Horror genre notes

For those working on horror screenplays here is my adaptation of the notes I took at yesterday’s meeting of the Soho Screenwriters writers’ group:

There are three kinds of horror film:

1. Man battles outside monster – [Jaws/Alien/Beowulf]
2. Man creates monster – [Frankenstein/The Fly (a romance)]
3. Man is the monster – [Silence of the Lambs/The Shining  (the dark side of man)] Torture (zeitgeist)

Differences in three act structure

By the end of act one it is clear who the monster is – the full extent of the horror. [Scream: a man with a mask stabs people / Alien: a big monster kills without remorse  / Texas Chainsaw Massacre: A person with a chainsaw kills people for no reason]. We may learn more about what is going on later [Poltergeist], but the nature of the threat doesn’t change. In a thriller the big event at the end of act one sets up that there is a mystery: “What is going on?”

Big event onwards – things get worse and worse (Usually first part of Act two allows for some success for protagonist before midpoint)

The third act is usually much shorter. The denouement is usually a false ending.

Detailed stages

Start with a hook – suspense from the start. [Scream: Someone on the phone with a killer]

Show hero and their flaw – make them human (thematic transformation only slight in horror)
A hero with a fear. Claustrophobia, vertigo etc. The fear they must overcome to win.

An isolated location: a trap [spaceship/house/caves] – An authentic setting that people can understand quickly. A beach, a spaceship, a house.

The hero, or a majority of the people in the hero’s group commits a transgression. The earliest horror stories are about immature heroes unintentionally trespassing in forbidden lands.

Tease audiences with ‘foreplay’ – cheap scares – cats jumping from cupboards. Is it always a real scare? Which is it this time? For unbalancing the audience. Make mental things physical. Things change shape and size. Antagonist appears in multiple unexpected places.

Act 2: Evil attacks – make sure there are at least two attacks – show how evil monster can be.

The primary aim is survival (not discovering the truth, getting the boy etc.)

The hero investigates: Find the truth behind the horror (heroes don’t run away).

Midpoint: The bravest/the leader of the group gets killed “we’re in real trouble now!”

Final confrontation: the protagonist wins over their fear and the monster. Using their brain – not their brawn.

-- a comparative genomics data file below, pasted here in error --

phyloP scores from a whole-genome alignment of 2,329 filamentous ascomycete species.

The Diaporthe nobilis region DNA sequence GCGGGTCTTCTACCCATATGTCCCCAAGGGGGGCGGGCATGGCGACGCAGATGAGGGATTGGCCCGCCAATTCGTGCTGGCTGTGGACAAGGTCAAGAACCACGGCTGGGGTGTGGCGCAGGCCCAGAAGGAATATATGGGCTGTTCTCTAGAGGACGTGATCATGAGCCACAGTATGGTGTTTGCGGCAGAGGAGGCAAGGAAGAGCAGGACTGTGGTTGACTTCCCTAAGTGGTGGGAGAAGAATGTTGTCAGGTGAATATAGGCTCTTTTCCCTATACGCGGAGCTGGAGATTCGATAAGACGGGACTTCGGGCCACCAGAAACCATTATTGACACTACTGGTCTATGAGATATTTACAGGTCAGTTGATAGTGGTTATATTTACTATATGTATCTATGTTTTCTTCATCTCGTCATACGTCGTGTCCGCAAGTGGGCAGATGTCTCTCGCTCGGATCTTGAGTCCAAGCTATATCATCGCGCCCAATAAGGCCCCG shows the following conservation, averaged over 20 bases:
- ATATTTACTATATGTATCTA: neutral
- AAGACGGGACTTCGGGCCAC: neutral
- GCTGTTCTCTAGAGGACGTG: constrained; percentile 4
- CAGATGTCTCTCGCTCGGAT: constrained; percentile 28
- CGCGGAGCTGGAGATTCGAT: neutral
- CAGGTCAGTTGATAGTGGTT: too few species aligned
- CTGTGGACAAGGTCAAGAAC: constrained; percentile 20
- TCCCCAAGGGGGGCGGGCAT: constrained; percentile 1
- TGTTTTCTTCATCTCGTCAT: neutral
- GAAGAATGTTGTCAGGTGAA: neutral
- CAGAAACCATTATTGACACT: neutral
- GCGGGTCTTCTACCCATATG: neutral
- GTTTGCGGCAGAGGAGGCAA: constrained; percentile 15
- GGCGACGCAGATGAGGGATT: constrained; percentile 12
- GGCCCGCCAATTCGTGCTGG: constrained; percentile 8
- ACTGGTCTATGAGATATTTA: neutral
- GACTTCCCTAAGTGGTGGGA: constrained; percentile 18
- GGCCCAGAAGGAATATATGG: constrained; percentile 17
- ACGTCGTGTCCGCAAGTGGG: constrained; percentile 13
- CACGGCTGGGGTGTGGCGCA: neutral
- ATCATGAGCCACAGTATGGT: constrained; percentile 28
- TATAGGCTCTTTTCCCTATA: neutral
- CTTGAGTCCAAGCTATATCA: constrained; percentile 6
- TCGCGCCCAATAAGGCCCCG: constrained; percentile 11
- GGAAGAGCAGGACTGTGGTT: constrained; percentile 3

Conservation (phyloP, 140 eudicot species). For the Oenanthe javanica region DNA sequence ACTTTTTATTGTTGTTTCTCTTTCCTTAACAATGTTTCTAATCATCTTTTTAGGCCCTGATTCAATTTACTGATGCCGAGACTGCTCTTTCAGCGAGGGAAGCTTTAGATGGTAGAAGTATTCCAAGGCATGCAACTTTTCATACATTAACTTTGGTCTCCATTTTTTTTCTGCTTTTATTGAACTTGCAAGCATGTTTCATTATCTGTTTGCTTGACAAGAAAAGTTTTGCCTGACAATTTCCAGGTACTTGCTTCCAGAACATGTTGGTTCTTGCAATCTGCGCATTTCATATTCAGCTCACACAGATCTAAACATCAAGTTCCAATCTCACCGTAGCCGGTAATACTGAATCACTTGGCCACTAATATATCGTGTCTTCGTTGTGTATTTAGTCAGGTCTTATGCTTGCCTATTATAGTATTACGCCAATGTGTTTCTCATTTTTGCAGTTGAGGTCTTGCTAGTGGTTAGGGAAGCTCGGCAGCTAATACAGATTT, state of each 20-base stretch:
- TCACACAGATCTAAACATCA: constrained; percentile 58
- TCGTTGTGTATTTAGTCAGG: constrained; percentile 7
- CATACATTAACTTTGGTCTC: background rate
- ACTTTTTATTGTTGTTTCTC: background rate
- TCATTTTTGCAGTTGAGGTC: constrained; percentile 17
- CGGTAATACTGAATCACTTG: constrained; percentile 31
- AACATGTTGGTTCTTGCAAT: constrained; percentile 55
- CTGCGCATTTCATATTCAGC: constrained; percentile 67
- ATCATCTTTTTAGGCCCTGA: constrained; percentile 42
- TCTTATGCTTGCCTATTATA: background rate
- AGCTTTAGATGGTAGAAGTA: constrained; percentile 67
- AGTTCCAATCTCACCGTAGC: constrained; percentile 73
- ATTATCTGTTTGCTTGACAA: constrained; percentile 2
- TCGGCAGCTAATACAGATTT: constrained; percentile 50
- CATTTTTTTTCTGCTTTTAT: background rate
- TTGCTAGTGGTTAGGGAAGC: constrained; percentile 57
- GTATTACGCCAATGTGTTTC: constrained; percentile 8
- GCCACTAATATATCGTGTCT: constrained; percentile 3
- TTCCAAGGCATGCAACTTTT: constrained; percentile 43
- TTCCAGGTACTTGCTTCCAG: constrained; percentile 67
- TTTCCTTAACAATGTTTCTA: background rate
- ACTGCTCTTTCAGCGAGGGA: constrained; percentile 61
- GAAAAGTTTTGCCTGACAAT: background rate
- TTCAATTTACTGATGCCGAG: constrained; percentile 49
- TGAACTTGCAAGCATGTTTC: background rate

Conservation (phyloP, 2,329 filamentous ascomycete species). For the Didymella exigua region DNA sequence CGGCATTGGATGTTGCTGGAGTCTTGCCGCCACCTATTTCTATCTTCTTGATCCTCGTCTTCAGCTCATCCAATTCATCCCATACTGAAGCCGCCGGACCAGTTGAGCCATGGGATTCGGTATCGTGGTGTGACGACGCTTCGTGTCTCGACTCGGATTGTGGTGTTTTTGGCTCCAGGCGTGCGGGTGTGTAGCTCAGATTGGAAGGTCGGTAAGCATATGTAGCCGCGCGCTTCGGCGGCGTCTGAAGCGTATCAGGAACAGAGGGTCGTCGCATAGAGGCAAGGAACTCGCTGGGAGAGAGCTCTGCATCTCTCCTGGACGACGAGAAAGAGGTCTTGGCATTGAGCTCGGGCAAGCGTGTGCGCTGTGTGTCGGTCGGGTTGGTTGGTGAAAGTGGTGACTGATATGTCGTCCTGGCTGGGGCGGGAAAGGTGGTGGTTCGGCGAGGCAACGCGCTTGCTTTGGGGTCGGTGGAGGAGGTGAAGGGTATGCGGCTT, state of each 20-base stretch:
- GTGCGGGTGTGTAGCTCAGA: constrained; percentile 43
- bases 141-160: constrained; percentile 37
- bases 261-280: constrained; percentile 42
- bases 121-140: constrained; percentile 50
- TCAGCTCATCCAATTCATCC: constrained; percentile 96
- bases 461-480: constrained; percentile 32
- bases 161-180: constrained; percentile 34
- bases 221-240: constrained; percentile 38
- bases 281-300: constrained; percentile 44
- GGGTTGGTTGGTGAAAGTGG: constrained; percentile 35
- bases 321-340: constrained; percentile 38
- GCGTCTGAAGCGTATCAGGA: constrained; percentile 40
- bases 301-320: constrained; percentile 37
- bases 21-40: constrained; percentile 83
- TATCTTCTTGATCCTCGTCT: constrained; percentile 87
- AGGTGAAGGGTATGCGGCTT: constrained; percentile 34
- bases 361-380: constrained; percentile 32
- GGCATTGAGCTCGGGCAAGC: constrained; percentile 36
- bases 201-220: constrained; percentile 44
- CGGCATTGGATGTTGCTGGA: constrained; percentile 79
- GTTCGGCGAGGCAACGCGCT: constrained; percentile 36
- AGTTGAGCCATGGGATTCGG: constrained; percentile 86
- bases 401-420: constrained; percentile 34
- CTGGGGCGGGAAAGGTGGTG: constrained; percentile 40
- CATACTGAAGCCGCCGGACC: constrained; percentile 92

Aftermath: everything has gone back to normal. Except the hero has changed.

Hint of a return…?

Scenes

Stephen King says that there are three levels of horror. Use at least one if not all in all of your scenes.

The first and most powerful is Terror – A character is being directly attacked. Horror happening immediately. [Psycho: the shower scene]
The next most powerful is Fear – Horror might happen at any moment. [Psycho: wandering around in cellar]
The least effective of the three is Revulsion – Horror that has already happened. Reacting to gore. [Psycho: Norman’s mother’s skeleton]

Terror is best, then try Fear, otherwise you need Revulsion. In every scene. Exhaust the audience with as many elements like this as possible.

The Protagonist

Not the most important character. There is a huge gap in power between protagonist and antagonist.

We can more easily empathise with an ordinary person, not too much depth (therefore no character arc).

The person who isn’t too funny/sexual/brave/rich/brave/intelligence… survives. The best balance of character traits wins out in the end.

The stages the protagonist goes through:
Apprehension –
Investigation –
Experimentation –
Rationalisation –
Rules of competence –
Intuition –
Rules of performance –
Absorb the evil – (may take on aspects of the monster to win out).

The Antagonist

Most important character: Create the monster first – films named after the most important character. [Jaws, Alien]

One-dimensional – one riveting contradiction
A spirit of evil – a pleasure in bad acts (you can’t reason with the monster)
Don’t explain the monster
Completely superior to protagonist (if not individually {zombies} make monster vastly superior in numbers)
Superior strength
Superior reflexes
Iconic tool (weapon)
Metaphysical powers (changing shape, locations)

These days mortal monsters more popular than supernatural forces.

Mythos more scary than monster itself (don’t show all of monster) – cheaper too. The mythos is all the tales told of the monster – its unlimited power, its unearthly nature. Praise the monster (compliments) – we get more scared of it – we feel protags have less chance [Ash praises the Alien, Quint is impressed by sharks].

Show monster’s effects in detail – don’t show monster. Once the monster is revealed in full it can finally be destroyed.

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